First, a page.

Torrid (NYSE:CURV) just enjoyed a successful initial public offering that raised $231 million and won the company a market valuation of $2.3 billion. Once the sibling of Goth-flavored teen apparel chain Hot Topic, the plus-sized retailer has emerged as the real on-trend chain.
But lots of retailers now recognize body positivity as a growth opportunity, and with the plus-sized market expected to become a $700 billion industry within the next few years, L Brands‘ (NYSE:BBWI) Victoria’s Secret chain has also latched onto this newfound interest in inclusivity as it prepares for its coming spinoff.
Although Victoria’s Secret has embraced the movement with both angel wings, Torrid’s mix of fashion, lingerie, and accessories has always been more true to its roots. So let’s take a look at whether Torrid or Victoria’s Secret — which remains a retail behemoth in its own right — is the better play on body positivity.
An emerging opportunity
Torrid was acquired along with Hot Topic for $600 million by private equity firm Sycamore Partners in 2013.
It was operating around 230 stores at the time but has since grown to over 600 locations. Considering that occurred during a period when retail was in sharp decline and chains were closing doors or going bankrupt, Torrid’s expansion of its physical footprint by nearly three times indicates it has its finger on the pulse of what its customers want.
Torrid has some 3.2 million active customers and was able to generate net sales of $974 million in 2020 during the pandemic, down just 6% from the prior year’s $1 billion. Its sales grew at a compounded rate of 8% annually between 2017 and 2020, and today 70% of its sales are done online, compared to 29% pre-pandemic.
That shift was born of necessity when all of retail was forced to shut down, but The New York Times quotes CEO Liz Munoz as saying, “Our business had already been blown up into a million pieces — might as well get creative.”
Yet growth is continuing, and first-quarter sales doubled to $326 million from last year. Adjusted operating profits hit $76 million versus a loss of $8.2 million when the pandemic was raging.
Getting its wings clipped
Victoria’s Secret isn’t to be trifled with, however. It has faced a lot of withering criticism for being out of touch with today’s sensibilities, which it acknowledges, but it still generates more than five times the sales of Torrid.
The lingerie leader reported $5.4 billion in annual sales last year and just notched another $1.2 billion more in the first quarter. It now says it’s determined to be more a more inclusive retailer. CEO Martin Waters told analysts the retailer will be “more focused on being broadly inclusive of all women of all shapes and sizes and colors and ethnicities and genders and areas of interest.”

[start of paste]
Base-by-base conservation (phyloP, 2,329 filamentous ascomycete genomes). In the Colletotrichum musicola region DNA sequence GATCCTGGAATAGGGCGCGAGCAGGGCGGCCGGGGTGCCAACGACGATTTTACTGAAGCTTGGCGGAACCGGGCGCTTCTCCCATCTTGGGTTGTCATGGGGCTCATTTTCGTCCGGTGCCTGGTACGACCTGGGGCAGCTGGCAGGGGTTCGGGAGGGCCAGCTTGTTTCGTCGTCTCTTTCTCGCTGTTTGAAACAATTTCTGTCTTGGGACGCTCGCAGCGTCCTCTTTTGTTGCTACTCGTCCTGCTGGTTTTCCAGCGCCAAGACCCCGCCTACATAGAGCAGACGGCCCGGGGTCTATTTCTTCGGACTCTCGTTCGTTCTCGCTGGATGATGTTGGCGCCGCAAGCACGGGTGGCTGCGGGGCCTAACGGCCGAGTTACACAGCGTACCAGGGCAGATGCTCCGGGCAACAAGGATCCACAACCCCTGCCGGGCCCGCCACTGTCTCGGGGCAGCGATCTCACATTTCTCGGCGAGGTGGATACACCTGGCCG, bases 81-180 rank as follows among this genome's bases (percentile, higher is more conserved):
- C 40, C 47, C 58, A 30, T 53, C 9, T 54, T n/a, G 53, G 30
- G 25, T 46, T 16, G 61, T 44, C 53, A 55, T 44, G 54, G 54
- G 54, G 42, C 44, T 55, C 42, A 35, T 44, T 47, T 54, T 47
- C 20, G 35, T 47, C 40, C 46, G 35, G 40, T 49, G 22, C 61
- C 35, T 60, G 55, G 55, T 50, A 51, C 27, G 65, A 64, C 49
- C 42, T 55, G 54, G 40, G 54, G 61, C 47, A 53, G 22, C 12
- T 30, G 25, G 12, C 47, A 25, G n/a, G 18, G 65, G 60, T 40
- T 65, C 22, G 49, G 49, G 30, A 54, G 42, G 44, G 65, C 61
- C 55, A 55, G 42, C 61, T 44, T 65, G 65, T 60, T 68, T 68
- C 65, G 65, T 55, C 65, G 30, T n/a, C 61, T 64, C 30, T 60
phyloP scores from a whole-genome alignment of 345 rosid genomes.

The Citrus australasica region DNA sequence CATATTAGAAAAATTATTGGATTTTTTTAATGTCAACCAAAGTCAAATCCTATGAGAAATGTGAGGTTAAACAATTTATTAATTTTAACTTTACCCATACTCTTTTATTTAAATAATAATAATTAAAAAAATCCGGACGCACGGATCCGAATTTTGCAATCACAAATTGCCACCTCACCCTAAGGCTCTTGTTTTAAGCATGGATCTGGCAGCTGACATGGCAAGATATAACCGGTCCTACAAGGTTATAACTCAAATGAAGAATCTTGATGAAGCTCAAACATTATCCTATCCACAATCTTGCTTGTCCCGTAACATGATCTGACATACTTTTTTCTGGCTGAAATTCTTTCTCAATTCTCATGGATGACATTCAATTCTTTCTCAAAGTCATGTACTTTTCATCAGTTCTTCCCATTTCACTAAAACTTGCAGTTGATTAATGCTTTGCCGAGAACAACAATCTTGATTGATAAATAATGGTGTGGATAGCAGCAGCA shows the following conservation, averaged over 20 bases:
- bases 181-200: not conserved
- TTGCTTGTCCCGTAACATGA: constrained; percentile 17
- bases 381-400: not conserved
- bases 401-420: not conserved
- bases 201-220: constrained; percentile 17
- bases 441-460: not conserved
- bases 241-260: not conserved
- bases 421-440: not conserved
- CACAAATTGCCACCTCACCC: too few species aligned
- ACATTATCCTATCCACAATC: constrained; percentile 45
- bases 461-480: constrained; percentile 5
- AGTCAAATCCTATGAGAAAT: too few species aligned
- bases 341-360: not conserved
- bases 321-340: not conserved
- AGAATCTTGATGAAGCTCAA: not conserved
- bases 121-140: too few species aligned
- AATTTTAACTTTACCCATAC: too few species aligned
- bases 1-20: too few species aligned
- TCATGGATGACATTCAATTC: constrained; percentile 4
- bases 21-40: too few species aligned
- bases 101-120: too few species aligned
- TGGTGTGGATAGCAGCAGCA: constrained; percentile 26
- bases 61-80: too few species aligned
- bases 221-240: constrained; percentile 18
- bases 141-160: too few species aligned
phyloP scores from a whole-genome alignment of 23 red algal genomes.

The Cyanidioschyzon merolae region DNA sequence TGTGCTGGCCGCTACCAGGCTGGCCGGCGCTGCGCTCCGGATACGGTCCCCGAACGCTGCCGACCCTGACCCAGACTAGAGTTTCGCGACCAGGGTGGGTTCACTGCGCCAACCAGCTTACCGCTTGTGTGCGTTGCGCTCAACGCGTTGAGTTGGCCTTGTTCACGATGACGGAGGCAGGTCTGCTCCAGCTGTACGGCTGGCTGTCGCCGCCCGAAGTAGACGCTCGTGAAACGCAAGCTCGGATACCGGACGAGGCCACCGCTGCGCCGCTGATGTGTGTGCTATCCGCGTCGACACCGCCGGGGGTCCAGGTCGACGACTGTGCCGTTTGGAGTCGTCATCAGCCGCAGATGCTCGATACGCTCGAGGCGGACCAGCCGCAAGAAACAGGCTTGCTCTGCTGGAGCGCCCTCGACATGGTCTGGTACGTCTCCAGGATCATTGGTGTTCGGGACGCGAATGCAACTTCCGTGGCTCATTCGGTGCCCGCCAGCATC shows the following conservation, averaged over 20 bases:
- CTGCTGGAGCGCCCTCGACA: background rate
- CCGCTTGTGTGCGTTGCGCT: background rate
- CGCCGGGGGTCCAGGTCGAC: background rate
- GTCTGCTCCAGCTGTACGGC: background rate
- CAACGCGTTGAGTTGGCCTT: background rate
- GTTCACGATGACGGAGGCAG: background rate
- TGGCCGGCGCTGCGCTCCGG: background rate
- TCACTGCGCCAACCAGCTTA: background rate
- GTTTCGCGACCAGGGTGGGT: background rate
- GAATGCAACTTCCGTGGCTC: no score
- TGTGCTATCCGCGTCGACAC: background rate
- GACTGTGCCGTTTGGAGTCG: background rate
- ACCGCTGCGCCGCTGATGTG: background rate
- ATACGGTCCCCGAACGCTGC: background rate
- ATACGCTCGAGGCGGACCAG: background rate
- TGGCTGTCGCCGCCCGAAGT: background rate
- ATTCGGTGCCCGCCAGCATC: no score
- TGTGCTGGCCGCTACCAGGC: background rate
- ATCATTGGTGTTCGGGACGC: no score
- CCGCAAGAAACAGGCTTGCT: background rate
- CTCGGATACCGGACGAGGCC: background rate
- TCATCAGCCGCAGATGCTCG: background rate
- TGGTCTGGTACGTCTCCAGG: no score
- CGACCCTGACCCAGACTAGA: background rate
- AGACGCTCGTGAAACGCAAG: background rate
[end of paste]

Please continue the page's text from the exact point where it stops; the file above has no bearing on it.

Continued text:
The Victoria’s Secret fashion show featuring angel-wing-clad buxom models strutting the latest lingerie down a runway is now a thing of the past. The company also says its apparel collection will no longer be about what men want, but rather what women are looking for.
“We’re moving from a look to a feeling,” Waters says. “It’s about including most women rather than excluding most women and being grounded in real life rather than mostly unattainable.”
Still, Victoria’s Secret has a lot of catching up to do if it wants to match Torrid’s authentic vibe, and both will have to contend with more retailers wanting in.
The Aerie chain from American Eagle Outfitters (NYSE:AEO), for example, has also capitalized on this trend and has every bit of the organic reputation to match Torrid’s. Analysts see it growing into a $2 billion-to-$3 billion brand over the next few years.
A hot topic
So which retailer would be the better investment? I’d have to lean in favor of Torrid. For all the potent sales muscle it retains, Victoria’s Secret’s branding and revenue are on the decline. The company needs to convince consumers that being inclusive is now part of its DNA.
Still, some caution is necessary. For one, Torrid is a “controlled company,” meaning that because Sycamore Partners owns a better-than-50% stake, it will have a lot of say over Torrid’s business. As a result, Sycamore could thwart the retailer’s ability to take actions that might benefit its business, such as acquiring another company or even being acquired.
Over time you can expect Sycamore to sell down that ownership interest, though that also means more shares could hit the market, resulting in at least temporary downward pressure on its share price.
Torrid also has a lot of competition, and Aerie looks like a tough rival for both. Yet, with the rapid expansion of the plus-size market, Torrid looks like it has the potential to be one of the retail leaders.
This article represents the opinion of the writer, who may disagree with the “official” recommendation position of a Motley Fool premium advisory service. We’re motley! Questioning an investing thesis — even one of our own — helps us all think critically about investing and make decisions that help us become smarter, happier, and richer.
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